Former New York Times CEO Mark Thompson has said US TV news is in “dead trouble” as it loses audiences under the age of 60.
Thompson, who used to be BBC Director General and ran the NYT between 2012 and 2020, described US news channels as being “completely unchanged” since the 1980s, stating that the UK has done more to innovate during that time.
“News feels like a particularly old-fashioned style of broadcasting aimed entirely at older audiences,” he said at today’s Freeview Outside the Box event. “I live in the US and [TV news] seems completely unchanged since the 1980s. I think it is in dead trouble.”
News broadcasters’ greatest challenge is to reinvent the experience of serious journalism for a smartphone generation, argued Thompson, who pointed to the NYT’s growth in podcasting during his tenure. Shows such as The Daily were launched and attracted huge youth listening figures from young people who observers had been saying “didn’t like speech radio” for years.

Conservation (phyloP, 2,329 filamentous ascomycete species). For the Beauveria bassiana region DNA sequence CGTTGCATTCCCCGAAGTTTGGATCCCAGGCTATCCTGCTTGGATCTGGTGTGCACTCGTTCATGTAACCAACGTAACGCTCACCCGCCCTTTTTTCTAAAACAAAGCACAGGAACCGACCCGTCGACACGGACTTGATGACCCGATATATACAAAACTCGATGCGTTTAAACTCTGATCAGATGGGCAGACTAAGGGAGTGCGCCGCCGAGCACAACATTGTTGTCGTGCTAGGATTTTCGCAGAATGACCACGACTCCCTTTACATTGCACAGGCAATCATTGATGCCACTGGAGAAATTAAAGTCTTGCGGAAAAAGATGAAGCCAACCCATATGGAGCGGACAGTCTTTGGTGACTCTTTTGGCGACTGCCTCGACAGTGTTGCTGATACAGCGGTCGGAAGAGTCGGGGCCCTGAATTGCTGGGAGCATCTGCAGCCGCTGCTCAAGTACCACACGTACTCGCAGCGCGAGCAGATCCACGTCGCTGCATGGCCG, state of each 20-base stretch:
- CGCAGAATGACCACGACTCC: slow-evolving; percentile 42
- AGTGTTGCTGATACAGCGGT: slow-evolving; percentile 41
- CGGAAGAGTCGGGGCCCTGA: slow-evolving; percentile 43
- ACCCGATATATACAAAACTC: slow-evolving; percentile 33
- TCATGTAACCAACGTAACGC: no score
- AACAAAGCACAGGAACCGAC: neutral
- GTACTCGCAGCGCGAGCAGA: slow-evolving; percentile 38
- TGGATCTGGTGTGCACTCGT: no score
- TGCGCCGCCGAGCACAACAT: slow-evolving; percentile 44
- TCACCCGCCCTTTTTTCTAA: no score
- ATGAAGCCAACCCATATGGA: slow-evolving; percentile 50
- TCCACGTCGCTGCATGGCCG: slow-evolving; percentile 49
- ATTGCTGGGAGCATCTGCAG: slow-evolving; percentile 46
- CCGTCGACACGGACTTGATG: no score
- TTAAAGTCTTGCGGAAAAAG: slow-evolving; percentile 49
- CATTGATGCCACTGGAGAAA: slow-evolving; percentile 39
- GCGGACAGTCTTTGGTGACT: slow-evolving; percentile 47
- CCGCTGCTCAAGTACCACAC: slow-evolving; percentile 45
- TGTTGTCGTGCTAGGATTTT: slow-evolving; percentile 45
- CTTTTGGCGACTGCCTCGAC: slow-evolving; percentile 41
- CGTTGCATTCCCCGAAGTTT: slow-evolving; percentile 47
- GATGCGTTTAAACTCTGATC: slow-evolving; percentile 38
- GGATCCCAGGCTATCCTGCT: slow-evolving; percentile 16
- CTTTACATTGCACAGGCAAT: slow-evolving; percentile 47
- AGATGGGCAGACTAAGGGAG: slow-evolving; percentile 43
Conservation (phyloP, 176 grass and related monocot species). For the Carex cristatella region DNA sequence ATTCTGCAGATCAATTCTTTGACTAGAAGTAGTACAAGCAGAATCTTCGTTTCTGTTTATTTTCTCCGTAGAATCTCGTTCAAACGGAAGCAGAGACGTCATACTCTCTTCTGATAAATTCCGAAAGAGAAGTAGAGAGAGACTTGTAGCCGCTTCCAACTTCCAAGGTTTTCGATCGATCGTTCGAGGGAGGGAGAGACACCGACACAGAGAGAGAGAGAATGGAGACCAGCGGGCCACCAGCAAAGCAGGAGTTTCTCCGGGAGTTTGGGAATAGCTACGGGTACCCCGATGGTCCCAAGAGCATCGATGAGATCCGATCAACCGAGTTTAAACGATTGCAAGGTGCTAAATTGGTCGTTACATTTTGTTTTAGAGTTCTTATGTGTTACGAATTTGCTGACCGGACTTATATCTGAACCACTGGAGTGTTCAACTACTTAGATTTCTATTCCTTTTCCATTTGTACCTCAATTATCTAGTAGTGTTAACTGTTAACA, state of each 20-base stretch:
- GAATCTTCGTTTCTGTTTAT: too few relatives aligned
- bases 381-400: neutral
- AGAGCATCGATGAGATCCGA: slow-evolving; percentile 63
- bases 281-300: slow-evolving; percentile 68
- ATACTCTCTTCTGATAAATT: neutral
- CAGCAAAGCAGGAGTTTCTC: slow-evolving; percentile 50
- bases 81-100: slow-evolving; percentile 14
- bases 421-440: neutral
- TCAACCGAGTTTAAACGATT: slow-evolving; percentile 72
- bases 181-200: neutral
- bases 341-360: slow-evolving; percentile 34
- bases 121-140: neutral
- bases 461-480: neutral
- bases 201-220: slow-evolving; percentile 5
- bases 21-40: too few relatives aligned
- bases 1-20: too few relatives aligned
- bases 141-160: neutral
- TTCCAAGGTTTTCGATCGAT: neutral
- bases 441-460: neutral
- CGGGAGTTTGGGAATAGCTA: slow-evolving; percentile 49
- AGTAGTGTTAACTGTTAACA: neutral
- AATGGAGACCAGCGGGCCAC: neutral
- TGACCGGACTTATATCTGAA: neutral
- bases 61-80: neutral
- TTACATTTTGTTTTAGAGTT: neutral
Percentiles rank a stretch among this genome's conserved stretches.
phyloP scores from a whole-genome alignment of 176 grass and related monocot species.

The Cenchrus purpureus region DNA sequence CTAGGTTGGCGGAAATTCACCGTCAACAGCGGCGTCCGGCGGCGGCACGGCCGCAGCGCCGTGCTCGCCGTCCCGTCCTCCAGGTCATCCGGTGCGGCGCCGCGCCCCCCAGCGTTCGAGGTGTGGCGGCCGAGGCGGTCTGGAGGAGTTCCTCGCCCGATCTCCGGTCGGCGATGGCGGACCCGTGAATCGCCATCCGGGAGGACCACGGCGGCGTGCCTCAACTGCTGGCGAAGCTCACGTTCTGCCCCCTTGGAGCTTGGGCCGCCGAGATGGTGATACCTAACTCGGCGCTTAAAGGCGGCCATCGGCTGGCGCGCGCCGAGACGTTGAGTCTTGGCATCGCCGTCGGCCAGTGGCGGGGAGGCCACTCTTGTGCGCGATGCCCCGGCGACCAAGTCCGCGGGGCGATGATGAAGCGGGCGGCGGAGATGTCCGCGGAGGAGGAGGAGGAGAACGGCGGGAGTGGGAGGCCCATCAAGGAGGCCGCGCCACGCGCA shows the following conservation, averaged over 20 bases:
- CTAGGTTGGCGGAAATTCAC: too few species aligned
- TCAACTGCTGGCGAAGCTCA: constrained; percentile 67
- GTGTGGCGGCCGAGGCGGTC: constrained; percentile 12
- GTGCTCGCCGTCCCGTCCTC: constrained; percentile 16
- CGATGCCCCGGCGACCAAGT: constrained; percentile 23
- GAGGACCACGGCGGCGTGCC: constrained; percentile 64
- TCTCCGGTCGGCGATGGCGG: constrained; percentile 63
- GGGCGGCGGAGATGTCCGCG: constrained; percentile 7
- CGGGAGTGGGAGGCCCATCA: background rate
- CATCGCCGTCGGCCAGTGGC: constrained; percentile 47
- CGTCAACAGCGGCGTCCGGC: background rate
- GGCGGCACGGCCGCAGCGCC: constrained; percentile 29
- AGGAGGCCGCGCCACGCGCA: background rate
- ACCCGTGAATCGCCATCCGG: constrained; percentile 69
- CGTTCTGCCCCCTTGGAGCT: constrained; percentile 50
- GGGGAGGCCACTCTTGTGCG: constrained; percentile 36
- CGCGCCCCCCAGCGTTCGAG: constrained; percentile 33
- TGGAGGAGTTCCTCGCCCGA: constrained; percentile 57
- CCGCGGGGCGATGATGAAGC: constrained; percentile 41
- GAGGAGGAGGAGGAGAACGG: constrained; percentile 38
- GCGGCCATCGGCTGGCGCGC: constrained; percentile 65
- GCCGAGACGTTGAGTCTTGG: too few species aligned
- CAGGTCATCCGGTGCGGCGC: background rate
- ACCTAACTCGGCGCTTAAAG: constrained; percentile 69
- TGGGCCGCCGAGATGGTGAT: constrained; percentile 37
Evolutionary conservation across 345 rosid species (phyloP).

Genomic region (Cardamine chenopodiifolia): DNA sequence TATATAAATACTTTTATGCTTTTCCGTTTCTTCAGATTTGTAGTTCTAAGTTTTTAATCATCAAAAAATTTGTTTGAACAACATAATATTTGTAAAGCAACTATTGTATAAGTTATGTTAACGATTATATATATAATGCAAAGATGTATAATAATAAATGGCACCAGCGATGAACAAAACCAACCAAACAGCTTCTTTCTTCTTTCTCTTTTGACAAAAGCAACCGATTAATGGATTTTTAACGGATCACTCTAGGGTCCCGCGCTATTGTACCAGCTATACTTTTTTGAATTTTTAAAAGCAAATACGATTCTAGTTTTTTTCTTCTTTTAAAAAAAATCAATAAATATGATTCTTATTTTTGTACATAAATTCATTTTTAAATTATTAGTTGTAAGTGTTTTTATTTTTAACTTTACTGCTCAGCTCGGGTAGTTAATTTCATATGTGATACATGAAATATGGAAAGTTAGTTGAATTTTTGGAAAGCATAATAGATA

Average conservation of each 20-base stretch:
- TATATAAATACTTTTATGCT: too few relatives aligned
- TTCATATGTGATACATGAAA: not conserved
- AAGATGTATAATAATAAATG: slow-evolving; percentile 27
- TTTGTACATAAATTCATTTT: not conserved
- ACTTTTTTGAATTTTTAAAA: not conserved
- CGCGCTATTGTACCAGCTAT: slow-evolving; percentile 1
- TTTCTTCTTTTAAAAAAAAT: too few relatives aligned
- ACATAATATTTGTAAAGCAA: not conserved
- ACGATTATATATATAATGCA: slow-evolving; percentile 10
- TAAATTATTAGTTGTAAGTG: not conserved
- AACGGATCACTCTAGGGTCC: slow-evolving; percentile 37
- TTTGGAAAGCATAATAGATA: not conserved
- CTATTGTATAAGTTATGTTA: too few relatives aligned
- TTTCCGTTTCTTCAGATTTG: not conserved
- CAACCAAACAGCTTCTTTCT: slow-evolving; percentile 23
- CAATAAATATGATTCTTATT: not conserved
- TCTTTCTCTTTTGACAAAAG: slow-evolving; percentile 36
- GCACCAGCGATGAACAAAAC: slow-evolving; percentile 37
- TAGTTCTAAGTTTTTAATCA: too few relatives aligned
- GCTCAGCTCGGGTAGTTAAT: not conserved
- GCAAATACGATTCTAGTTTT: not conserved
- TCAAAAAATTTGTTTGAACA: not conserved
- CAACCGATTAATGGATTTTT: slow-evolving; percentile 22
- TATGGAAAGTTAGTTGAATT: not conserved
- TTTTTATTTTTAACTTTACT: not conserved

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“In the UK, the biggest threat to Public Service Broadcasters comes from the behaviour of younger people everywhere and whether or not you’re moving fast enough to move or reimagine your great content for them,” he said.
The UK government should see the likes of the BBC and Channel 4 as “partners and champions” in its soft power battles, added Thompson, a sentiment also delivered by Jane Bonham Carter in the previous session.
He urged these broadcasters to make authentic British drama to avoid a global version of the UK that is “very particular to our tradition, public schools and aristocracy but doesn’t really tell you very much about the actual UK in 2021.”
Thompson, who has also been CEO of Channel 4, rubbished the government’s plan to privatise Channel 4.
“If privatising Channel 4 is the answer then what is the question?,” he considered. “It seems like something the UK government is just trying to do [with no motive].”
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